Here's where the first book of my reading list for you falls. If you did not buy and read it when first published, I want you to buy Natan Sharansky's The Case For Democracy: The Power of Freedom to Overcome Tyranny and Terror. Even as studied in political theory and history as am I, I was nevertheless quite enlightened by Mr. Sharansky's simple dissertation on the power of democracy to root out the tendency toward violence. Sharansky has gone from prisoner in the Soviet gulag to the Cabinet of Israel.
Those who say democracy is not for the Middle East need to read more. After World War II, Germany had very little experience with representative government and Japan had none. It took us 8 years to inaugurate the first elected, independent government in West Germany. Japan, where the Emperor was God Almighty, elected its first parliament in 1955 and thrives today as a capitalist, democratic republic at peace domestically and internationally.
Thousands of years ago, although limited, democracy was a new experiment to the Athenians and then the Romans. 500 to 1,000 years ago, a millennium after the fall of Rome and even longer after the cessation of the Roman Republic, what political thought there was in the West viewed the Bible as prescribing the divine right of kings. Democracy and representative governments were long gone and had to be recreated anew. Yet the English aristocracy extracted from King John the Magna Carta and, over the ensuing centuries, power shifted to the Parliament, which over time eventually became a truly democratic body elected by all citizens and not just the landed gentry. John Locke would propose that all people were endowed by their Creator with certain rights that can never be taken by any just government, among which are "life, liberty, and property." In 1776, Thomas Jefferson would mold this theory, to wit:
We hold these truths to be self-evident, that all men are created equal, that they are endowed by their Creator with certain unalienable Rights, that among these are Life, Liberty and the pursuit of Happiness.--That to secure these rights, Governments are instituted among Men, deriving their just powers from the consent of the governed, --That whenever any Form of Government becomes destructive of these ends, it is the Right of the People to alter or to abolish it, and to institute new Government, laying its foundation on such principles and organizing its powers in such form, as to them shall seem most likely to effect their Safety and Happiness. Prudence, indeed, will dictate that Governments long established should not be changed for light and transient causes; and accordingly all experience hath shewn, that mankind are more disposed to suffer, while evils are sufferable, than to right themselves by abolishing the forms to which they are accustomed. But when a long train of abuses and usurpations, pursuing invariably the same Object evinces a design to reduce them under absolute Despotism, it is their right, it is their duty, to throw off such Government, and to provide new Guards for their future security.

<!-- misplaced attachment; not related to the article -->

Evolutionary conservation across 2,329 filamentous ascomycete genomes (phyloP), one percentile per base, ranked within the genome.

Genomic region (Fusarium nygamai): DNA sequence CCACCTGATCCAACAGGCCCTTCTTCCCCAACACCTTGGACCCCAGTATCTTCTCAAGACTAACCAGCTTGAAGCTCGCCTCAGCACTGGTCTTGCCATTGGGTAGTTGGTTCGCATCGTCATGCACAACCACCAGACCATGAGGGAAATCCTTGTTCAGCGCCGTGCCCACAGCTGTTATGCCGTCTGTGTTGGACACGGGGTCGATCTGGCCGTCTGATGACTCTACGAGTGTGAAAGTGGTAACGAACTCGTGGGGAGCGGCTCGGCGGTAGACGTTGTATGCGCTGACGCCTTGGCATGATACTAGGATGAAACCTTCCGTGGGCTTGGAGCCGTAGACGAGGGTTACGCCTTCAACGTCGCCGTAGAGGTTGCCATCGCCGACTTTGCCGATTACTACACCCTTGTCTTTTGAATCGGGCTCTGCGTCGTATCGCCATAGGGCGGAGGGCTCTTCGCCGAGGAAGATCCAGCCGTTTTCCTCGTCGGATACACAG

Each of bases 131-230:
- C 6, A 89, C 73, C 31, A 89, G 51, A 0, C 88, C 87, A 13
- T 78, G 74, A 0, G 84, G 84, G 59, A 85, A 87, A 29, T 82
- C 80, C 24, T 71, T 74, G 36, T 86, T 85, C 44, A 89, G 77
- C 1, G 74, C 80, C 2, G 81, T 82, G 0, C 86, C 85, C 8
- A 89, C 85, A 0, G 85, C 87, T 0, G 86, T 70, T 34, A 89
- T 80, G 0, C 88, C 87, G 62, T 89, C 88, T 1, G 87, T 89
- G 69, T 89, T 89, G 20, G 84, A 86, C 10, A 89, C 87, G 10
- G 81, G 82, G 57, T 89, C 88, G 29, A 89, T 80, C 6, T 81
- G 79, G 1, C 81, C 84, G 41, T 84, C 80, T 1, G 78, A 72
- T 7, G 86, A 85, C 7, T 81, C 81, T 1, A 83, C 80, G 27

Neither Jefferson nor Locke spoke of these inalienable rights applying only to white Europeans or Christian lands. While it took the United States another four score and nine years to finally unshackle the chains of bondage from the slaves and almost another century after that to implement the 14th Amendment (1868) via the Civil Rights Act of 1964 and the 15th Amendment (1870) via the Voting Rights Act of 1965, we nevertheless believed in this vision for ourselves and did not surrender this conviction because we had not perfected its operation.
Now, the realization of these inalienable rights is still a dream for billions around the world. Certainly it is for all Arab countries except Iraq, where we only recently delivered hope of realizing this promise. All we get from the left whenever this vision is discussed is criticism that we would not do the same for the Saudis, the Iranians, the Chinese, or anyone else--never mind the fact they would also oppose doing so even if we wanted to do so. With regard to Iraq, the hope of our mission there is that it might inspire other peoples to take it upon themselves to fight their despots and secure these rights for themselves. For more, you need to read The Case For Democracy: The Power of Freedom to Overcome Tyranny and Terror.
Even though major combat ended long ago and the Iraqis are almost finished creating their constitution and electing an independent, sovereign government, too many people still think we're losing. In all honesty, too many Americans want instant gratification in all things, including war. To expect this is to expect what never was and never will be.
Here is where I think a lot of the President's popularity has been lost. As I said above, his approval rating is suffering by about 15% due to disgruntled conservatives. On some issues, like immigration and the budget, there is some substance to our grumbling. On others, it's a function of the President's disregard of the polls and a preference for actions over bombast that we vindicated in 2002 and 2004.
Many conservatives, myself included, are fit to be tied over the President's pandering to Hispanics--who, contrary to conventional wisdom, aren't a major constituency in favor of illegal immigration and the Administration's open border policy--and service industries who like plentiful cheap labor. Without changing any laws, he could enforce the employer sanctions of $10,000 per illegal alien employed. Without even asking Congress for more money for border fencing, border surveillance technology, and Border Patrol agents, enforcement of employer sanctions alone would dry up the demand for illegal alien labor and cause many illegal aliens to return home without the need for a logistically-impossible roundup of the more than 10 million people who have entered the U.S. illegally. If you think this is unfair, go down to Mexico and see how they treat their southern border. More importantly, by reducing illegal immigration, terrorists who will surely try to sneak through the Mexican border will not have the cover of all those who do not wish ill upon the U.S. to avoid capture by the Border patrol.